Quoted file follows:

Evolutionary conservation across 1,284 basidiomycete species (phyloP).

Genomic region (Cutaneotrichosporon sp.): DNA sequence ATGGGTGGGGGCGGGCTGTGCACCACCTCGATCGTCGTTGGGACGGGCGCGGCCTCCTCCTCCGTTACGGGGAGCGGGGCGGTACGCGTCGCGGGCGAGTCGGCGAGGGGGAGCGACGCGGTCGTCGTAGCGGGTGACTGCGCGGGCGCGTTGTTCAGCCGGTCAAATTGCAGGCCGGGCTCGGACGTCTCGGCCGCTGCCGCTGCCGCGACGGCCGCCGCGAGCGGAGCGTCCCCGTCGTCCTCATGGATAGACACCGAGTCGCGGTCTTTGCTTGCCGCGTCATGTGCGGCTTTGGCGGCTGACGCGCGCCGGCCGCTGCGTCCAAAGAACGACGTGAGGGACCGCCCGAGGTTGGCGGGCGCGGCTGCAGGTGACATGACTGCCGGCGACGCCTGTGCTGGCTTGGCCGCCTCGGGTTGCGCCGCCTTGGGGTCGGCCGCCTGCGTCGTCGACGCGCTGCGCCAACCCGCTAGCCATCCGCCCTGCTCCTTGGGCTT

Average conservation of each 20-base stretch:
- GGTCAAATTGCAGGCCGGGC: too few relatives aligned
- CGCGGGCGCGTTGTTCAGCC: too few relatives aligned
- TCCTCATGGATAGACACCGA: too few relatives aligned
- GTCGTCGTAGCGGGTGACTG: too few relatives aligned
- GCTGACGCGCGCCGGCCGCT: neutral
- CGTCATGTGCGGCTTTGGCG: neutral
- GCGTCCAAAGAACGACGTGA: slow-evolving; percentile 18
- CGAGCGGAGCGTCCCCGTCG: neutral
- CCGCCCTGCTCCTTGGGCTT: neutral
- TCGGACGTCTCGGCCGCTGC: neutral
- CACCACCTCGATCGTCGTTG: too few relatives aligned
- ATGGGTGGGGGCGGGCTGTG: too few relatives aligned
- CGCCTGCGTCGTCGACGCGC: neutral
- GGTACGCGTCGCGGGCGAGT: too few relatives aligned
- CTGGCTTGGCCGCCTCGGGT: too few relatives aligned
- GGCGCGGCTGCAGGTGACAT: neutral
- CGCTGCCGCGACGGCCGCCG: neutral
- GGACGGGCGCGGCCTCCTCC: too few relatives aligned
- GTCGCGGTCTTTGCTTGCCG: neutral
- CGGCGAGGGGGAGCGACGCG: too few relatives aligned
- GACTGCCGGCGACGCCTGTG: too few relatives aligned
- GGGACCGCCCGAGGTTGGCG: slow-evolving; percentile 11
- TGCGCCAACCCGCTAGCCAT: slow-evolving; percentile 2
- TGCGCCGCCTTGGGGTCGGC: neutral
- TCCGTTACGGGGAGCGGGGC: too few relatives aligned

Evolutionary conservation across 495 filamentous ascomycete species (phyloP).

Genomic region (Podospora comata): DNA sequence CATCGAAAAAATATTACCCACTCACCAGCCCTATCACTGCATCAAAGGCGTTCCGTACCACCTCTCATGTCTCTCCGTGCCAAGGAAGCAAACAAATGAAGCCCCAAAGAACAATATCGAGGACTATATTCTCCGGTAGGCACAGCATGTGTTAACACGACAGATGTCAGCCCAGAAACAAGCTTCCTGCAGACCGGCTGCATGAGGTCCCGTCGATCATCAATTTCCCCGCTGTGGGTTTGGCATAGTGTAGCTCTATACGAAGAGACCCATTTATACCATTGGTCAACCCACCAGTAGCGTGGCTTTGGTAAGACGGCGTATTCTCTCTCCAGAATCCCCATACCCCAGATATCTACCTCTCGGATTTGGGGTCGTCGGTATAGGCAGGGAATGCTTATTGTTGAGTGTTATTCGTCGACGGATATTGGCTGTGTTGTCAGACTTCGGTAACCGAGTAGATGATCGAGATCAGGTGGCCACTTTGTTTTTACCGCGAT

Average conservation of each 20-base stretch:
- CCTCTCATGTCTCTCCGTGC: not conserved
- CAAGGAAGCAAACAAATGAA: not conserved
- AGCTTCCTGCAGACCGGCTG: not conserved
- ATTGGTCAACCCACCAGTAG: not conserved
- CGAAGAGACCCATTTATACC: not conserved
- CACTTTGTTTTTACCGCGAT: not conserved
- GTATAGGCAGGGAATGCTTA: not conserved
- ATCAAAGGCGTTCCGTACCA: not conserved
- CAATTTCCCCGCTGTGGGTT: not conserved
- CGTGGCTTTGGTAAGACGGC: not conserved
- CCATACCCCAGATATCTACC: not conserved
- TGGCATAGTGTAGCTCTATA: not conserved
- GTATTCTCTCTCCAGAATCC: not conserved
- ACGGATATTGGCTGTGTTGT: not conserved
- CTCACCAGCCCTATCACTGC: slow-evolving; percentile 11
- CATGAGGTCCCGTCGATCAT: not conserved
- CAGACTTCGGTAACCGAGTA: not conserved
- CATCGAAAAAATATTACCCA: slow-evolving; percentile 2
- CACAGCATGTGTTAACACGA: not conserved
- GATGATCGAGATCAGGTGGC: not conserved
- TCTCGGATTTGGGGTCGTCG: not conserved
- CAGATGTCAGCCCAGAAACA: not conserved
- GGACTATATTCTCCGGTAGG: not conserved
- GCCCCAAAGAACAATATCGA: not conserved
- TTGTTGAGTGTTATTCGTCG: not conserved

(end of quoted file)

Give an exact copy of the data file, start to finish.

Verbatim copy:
Evolutionary conservation across 1,284 basidiomycete species (phyloP).

Genomic region (Cutaneotrichosporon sp.): DNA sequence ATGGGTGGGGGCGGGCTGTGCACCACCTCGATCGTCGTTGGGACGGGCGCGGCCTCCTCCTCCGTTACGGGGAGCGGGGCGGTACGCGTCGCGGGCGAGTCGGCGAGGGGGAGCGACGCGGTCGTCGTAGCGGGTGACTGCGCGGGCGCGTTGTTCAGCCGGTCAAATTGCAGGCCGGGCTCGGACGTCTCGGCCGCTGCCGCTGCCGCGACGGCCGCCGCGAGCGGAGCGTCCCCGTCGTCCTCATGGATAGACACCGAGTCGCGGTCTTTGCTTGCCGCGTCATGTGCGGCTTTGGCGGCTGACGCGCGCCGGCCGCTGCGTCCAAAGAACGACGTGAGGGACCGCCCGAGGTTGGCGGGCGCGGCTGCAGGTGACATGACTGCCGGCGACGCCTGTGCTGGCTTGGCCGCCTCGGGTTGCGCCGCCTTGGGGTCGGCCGCCTGCGTCGTCGACGCGCTGCGCCAACCCGCTAGCCATCCGCCCTGCTCCTTGGGCTT

Average conservation of each 20-base stretch:
- GGTCAAATTGCAGGCCGGGC: too few relatives aligned
- CGCGGGCGCGTTGTTCAGCC: too few relatives aligned
- TCCTCATGGATAGACACCGA: too few relatives aligned
- GTCGTCGTAGCGGGTGACTG: too few relatives aligned
- GCTGACGCGCGCCGGCCGCT: neutral
- CGTCATGTGCGGCTTTGGCG: neutral
- GCGTCCAAAGAACGACGTGA: slow-evolving; percentile 18
- CGAGCGGAGCGTCCCCGTCG: neutral
- CCGCCCTGCTCCTTGGGCTT: neutral
- TCGGACGTCTCGGCCGCTGC: neutral
- CACCACCTCGATCGTCGTTG: too few relatives aligned
- ATGGGTGGGGGCGGGCTGTG: too few relatives aligned
- CGCCTGCGTCGTCGACGCGC: neutral
- GGTACGCGTCGCGGGCGAGT: too few relatives aligned
- CTGGCTTGGCCGCCTCGGGT: too few relatives aligned
- GGCGCGGCTGCAGGTGACAT: neutral
- CGCTGCCGCGACGGCCGCCG: neutral
- GGACGGGCGCGGCCTCCTCC: too few relatives aligned
- GTCGCGGTCTTTGCTTGCCG: neutral
- CGGCGAGGGGGAGCGACGCG: too few relatives aligned
- GACTGCCGGCGACGCCTGTG: too few relatives aligned
- GGGACCGCCCGAGGTTGGCG: slow-evolving; percentile 11
- TGCGCCAACCCGCTAGCCAT: slow-evolving; percentile 2
- TGCGCCGCCTTGGGGTCGGC: neutral
- TCCGTTACGGGGAGCGGGGC: too few relatives aligned

Evolutionary conservation across 495 filamentous ascomycete species (phyloP).

Genomic region (Podospora comata): DNA sequence CATCGAAAAAATATTACCCACTCACCAGCCCTATCACTGCATCAAAGGCGTTCCGTACCACCTCTCATGTCTCTCCGTGCCAAGGAAGCAAACAAATGAAGCCCCAAAGAACAATATCGAGGACTATATTCTCCGGTAGGCACAGCATGTGTTAACACGACAGATGTCAGCCCAGAAACAAGCTTCCTGCAGACCGGCTGCATGAGGTCCCGTCGATCATCAATTTCCCCGCTGTGGGTTTGGCATAGTGTAGCTCTATACGAAGAGACCCATTTATACCATTGGTCAACCCACCAGTAGCGTGGCTTTGGTAAGACGGCGTATTCTCTCTCCAGAATCCCCATACCCCAGATATCTACCTCTCGGATTTGGGGTCGTCGGTATAGGCAGGGAATGCTTATTGTTGAGTGTTATTCGTCGACGGATATTGGCTGTGTTGTCAGACTTCGGTAACCGAGTAGATGATCGAGATCAGGTGGCCACTTTGTTTTTACCGCGAT

Average conservation of each 20-base stretch:
- CCTCTCATGTCTCTCCGTGC: not conserved
- CAAGGAAGCAAACAAATGAA: not conserved
- AGCTTCCTGCAGACCGGCTG: not conserved
- ATTGGTCAACCCACCAGTAG: not conserved
- CGAAGAGACCCATTTATACC: not conserved
- CACTTTGTTTTTACCGCGAT: not conserved
- GTATAGGCAGGGAATGCTTA: not conserved
- ATCAAAGGCGTTCCGTACCA: not conserved
- CAATTTCCCCGCTGTGGGTT: not conserved
- CGTGGCTTTGGTAAGACGGC: not conserved
- CCATACCCCAGATATCTACC: not conserved
- TGGCATAGTGTAGCTCTATA: not conserved
- GTATTCTCTCTCCAGAATCC: not conserved
- ACGGATATTGGCTGTGTTGT: not conserved
- CTCACCAGCCCTATCACTGC: slow-evolving; percentile 11
- CATGAGGTCCCGTCGATCAT: not conserved
- CAGACTTCGGTAACCGAGTA: not conserved
- CATCGAAAAAATATTACCCA: slow-evolving; percentile 2
- CACAGCATGTGTTAACACGA: not conserved
- GATGATCGAGATCAGGTGGC: not conserved
- TCTCGGATTTGGGGTCGTCG: not conserved
- CAGATGTCAGCCCAGAAACA: not conserved
- GGACTATATTCTCCGGTAGG: not conserved
- GCCCCAAAGAACAATATCGA: not conserved
- TTGTTGAGTGTTATTCGTCG: not conserved